Panama, August 24, 2001 – Reference is always made to the Canal as a route of transit at the service of the world, but… How do the Republic of Panama and its people benefit from it? With the transfer of the waterway to Panamanian hands on December 31, 1999, the Panama Canal Authority was completely incorporated into the national economy. Its productivity is measured by the sales of transit services to vessels, and is registered in accordance with the total volume of Panama Canal net tons that transit the waterway. The benefits correspond to the direct and indirect contributions to the National Treasure and other indirect contributions to the country.
Title XIV of the Political Constitution of the Republic of Panama establishes the Panama Canal Authority as a profit-making institution and stipulates payments to the National Treasure. The direct contributions to the Treasure comprise: tolls by net ton, dividends or net profits, and public services. The indirect contributions to the Treasure include the payments for income tax, Social Security tax, and the Educational Insurance tax. It must be emphasized that the annuity paid by the U.S. administration of the Canal until the first quarter of fiscal year 2000, from October to December 1999, was included in the payments for public services.
The operations of the Canal also produce an indirect economic flow for the country through the generation of jobs, the payment of salaries, and the purchase of goods and services from local suppliers. The Canal provides potable water to the cities of Panama and Colon, promotes tourism activities, and contributes to the development of the national maritime sector. Other indirect contributions include the training of professionals, environmental protection and education, and the advancement of communications systems.
The benefits enjoyed by the U.S. citizens who worked for the Panama Canal before December 31, 1999, were reconverted and included in the payment per net ton to the National Treasure. That contribution increased from US$0.39 per net ton, collected from the vessels that paid tolls during the U.S. administration, to US$0.65 per net ton during the Panamanian administration. This represented an increase in earnings from US$88.9 million in fiscal year 1999, to US$134.6 million, in fiscal year 2000, that is, an additional income of US$45.7 million for the National Treasure. For fiscal year 2001, it is estimated that there will be an increase in the payment per net ton to US$151.8 million, and it is foreseen that for fiscal year 2002 the amount will increase to US$154.1 million.
The Canal operations provide benefits to the State through the payment of dividends or net profits. These profits are generated when Canal revenues exceed the cost of operation, investment, and modernization, and are transferred to the Republic of Panama. The net profit corresponding to fiscal year 2000 was US$37.5 million, as compared to US$29.2 million, the amount for fiscal year 1999. A reduction of US$17.5 million in net profits is anticipated for fiscal year 2001, due to modernization costs. However, it is estimated that, as a result of the improvements, Canal operations will generate a net profit of US$43.7 million for the National Treasure in fiscal year 2002.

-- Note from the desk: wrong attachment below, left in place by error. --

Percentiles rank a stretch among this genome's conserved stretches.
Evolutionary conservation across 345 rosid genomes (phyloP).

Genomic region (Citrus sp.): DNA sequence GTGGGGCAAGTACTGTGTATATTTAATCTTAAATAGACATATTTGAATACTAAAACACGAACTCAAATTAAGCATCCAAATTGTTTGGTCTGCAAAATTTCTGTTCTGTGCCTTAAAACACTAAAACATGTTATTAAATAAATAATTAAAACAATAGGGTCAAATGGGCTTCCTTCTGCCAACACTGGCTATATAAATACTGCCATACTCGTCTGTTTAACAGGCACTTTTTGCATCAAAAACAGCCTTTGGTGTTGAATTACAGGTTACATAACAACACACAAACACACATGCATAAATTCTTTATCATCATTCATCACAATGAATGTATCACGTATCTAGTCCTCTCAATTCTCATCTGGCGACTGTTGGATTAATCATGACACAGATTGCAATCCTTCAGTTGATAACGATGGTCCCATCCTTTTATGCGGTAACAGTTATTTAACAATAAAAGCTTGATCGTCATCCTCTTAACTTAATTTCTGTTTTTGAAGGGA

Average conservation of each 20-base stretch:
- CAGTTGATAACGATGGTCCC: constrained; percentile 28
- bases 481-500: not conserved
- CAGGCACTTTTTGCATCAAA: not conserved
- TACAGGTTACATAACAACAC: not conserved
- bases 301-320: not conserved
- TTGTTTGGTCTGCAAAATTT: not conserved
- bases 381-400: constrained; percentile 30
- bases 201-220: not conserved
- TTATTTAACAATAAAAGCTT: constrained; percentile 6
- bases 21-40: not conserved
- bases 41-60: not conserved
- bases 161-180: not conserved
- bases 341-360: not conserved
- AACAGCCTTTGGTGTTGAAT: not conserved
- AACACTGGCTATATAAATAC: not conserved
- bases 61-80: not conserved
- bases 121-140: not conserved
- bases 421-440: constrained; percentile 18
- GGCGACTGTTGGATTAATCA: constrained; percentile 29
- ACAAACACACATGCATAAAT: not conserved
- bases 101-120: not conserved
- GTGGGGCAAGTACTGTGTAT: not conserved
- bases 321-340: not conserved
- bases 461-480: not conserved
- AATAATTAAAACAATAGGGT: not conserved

The payments for public services in the Canal operating and housing areas represent another direct contribution to the National Treasury. These services include security, fire department, road maintenance, road illumination and cleaning, traffic control, and garbage collection. They also include payments for auditing services to the Office of the Comptroller General of the Republic, and to the Entity for the Regulation of Public Services for operating the electric power market of the Canal and for the use of communication bands. The Canal paid US$26.5 million for services corresponding to fiscal year 2000. It is estimated that the contributions for public services will increase to US$29 million in fiscal years 2001 and 2002.
The total direct contributions from the Canal to the National Treasury increased to US$201 million in fiscal year 2000, as compared to US$138.1 for the previous year. This represented an additional income of US$62.9 million, or a 31 percent increase. It is estimated that there will be a slight decrease to US$198.2 million in fiscal year 2001, as a result of an increase in the investment program, including the modernization projects. In fiscal year 2001, the Canal will invest US$198.3 million, as compared to the estimated US$164.4 million for fiscal year 2000. However, it is foreseen that the direct contributions to the National Treasury will amount to US$226.9 million in fiscal year 2002.
The Panama Canal has increased its financial contribution to the country, as reflected in the direct payments made to the National Treasury. The Panamanian people are the beneficiaries of the Canal activities, its owner, and main shareholder. To the extent in which the Canal remains efficient and competitive, its revenues will be comparable and, so will its contribution to the country’s economic wealth.